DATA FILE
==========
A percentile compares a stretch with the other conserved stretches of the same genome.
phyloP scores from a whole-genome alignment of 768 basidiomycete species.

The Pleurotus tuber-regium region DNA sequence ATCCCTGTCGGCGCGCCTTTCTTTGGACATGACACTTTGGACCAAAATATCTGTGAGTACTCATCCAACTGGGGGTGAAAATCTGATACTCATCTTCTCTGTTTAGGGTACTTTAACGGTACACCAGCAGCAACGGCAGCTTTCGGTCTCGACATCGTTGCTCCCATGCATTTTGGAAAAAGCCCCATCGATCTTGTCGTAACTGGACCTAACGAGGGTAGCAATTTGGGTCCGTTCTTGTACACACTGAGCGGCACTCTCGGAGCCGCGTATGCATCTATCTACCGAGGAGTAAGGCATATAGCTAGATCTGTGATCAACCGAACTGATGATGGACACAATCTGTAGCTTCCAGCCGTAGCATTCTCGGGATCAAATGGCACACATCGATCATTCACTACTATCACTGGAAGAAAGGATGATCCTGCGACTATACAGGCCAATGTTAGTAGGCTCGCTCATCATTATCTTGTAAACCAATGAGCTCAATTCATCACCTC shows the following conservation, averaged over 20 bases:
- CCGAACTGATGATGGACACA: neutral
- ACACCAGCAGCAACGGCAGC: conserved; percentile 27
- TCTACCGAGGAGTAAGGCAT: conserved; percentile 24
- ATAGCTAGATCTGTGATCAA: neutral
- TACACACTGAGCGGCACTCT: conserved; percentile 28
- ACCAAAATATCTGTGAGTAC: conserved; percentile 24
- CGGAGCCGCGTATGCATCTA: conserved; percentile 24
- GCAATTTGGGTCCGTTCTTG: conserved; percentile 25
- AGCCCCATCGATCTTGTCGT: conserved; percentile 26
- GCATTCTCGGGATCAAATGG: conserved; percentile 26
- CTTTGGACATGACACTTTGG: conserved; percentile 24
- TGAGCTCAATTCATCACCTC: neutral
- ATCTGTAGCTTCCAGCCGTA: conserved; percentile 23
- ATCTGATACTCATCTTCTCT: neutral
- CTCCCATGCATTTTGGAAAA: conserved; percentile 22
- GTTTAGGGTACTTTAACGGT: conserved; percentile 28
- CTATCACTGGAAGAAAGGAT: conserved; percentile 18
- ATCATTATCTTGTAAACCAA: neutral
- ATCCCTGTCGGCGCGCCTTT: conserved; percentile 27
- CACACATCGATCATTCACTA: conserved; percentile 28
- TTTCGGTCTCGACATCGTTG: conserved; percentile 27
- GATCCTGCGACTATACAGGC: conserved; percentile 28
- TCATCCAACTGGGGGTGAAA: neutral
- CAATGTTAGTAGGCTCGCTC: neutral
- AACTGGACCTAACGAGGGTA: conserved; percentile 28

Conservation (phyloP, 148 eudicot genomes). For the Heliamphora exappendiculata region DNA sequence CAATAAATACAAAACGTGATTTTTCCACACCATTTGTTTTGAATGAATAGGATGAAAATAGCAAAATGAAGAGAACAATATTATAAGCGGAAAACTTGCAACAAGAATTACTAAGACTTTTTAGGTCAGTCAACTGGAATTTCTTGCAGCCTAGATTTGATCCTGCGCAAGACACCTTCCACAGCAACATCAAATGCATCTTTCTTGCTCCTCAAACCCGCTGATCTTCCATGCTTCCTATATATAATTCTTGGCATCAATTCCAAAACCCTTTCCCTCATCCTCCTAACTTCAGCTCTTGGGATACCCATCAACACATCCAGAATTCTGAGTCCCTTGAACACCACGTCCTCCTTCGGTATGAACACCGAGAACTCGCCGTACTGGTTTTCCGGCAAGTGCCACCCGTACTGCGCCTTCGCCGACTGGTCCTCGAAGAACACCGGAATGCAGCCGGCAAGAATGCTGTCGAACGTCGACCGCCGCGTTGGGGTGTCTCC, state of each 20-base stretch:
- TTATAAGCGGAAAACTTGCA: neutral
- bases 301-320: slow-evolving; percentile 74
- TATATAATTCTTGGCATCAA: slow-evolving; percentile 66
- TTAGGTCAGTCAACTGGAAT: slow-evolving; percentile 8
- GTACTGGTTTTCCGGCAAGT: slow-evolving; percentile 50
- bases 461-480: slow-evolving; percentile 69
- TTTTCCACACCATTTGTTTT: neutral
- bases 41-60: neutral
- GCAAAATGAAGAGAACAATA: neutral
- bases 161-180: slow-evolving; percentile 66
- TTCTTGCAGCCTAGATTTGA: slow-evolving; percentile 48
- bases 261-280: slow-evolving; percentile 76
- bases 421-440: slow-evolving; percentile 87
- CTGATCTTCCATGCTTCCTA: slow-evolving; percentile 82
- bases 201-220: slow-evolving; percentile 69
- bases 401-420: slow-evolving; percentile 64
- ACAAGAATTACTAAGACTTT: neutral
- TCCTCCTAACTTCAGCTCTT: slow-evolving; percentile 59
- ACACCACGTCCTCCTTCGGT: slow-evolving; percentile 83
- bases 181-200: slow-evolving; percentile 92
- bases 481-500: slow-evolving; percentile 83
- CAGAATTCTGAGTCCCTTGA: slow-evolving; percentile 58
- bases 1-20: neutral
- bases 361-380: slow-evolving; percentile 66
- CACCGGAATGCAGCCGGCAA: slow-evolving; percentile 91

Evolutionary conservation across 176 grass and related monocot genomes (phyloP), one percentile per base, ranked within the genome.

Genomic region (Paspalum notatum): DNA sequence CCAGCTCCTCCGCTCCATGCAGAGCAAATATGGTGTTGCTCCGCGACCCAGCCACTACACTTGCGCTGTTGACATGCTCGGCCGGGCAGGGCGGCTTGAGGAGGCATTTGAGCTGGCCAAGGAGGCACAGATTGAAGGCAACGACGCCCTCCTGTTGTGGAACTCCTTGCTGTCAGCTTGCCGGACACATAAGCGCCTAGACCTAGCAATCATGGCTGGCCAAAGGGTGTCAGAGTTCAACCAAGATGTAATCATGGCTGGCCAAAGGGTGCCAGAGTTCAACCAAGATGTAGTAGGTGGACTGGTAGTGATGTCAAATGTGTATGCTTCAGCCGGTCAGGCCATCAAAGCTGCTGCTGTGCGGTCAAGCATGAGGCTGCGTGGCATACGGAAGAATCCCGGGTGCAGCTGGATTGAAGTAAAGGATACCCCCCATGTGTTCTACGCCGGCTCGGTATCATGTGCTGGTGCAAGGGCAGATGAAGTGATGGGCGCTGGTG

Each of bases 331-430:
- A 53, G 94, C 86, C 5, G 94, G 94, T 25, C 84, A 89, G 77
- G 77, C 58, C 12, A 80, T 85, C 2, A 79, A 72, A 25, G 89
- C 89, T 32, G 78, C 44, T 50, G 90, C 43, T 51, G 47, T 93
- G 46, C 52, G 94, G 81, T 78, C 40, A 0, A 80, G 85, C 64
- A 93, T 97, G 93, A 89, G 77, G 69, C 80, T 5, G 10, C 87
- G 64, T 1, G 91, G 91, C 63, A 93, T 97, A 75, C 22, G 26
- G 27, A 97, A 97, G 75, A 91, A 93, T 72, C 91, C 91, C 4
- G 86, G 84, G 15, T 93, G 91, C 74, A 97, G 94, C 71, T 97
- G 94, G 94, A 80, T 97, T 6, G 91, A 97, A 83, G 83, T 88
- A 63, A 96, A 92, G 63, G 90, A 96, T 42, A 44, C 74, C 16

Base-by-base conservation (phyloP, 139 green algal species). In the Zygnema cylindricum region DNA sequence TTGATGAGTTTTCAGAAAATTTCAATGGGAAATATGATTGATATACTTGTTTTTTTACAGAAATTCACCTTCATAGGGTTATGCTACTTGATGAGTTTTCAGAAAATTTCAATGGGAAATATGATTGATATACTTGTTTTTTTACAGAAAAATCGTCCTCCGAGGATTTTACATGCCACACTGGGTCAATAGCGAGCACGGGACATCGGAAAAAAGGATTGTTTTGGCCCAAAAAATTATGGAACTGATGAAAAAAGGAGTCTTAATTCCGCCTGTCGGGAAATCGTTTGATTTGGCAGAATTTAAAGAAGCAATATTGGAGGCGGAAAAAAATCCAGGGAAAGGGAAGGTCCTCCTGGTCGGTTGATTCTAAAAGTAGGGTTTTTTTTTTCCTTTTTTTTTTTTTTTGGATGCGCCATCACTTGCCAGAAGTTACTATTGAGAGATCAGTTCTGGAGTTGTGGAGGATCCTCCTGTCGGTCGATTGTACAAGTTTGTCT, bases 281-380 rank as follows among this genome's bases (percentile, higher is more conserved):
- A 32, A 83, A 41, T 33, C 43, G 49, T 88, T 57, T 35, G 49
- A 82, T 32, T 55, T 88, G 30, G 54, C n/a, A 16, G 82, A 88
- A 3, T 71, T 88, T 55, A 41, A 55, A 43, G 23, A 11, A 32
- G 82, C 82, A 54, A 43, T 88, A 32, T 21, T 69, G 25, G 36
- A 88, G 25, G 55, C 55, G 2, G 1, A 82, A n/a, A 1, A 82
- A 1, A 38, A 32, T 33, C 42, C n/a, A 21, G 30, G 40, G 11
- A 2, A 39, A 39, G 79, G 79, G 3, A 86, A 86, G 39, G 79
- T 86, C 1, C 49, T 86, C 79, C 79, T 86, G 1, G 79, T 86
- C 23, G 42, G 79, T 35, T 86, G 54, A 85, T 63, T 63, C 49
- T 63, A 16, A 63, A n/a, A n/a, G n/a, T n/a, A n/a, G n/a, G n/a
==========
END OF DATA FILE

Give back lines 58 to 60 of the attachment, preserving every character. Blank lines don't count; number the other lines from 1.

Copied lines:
- A 53, G 94, C 86, C 5, G 94, G 94, T 25, C 84, A 89, G 77
- G 77, C 58, C 12, A 80, T 85, C 2, A 79, A 72, A 25, G 89
- C 89, T 32, G 78, C 44, T 50, G 90, C 43, T 51, G 47, T 93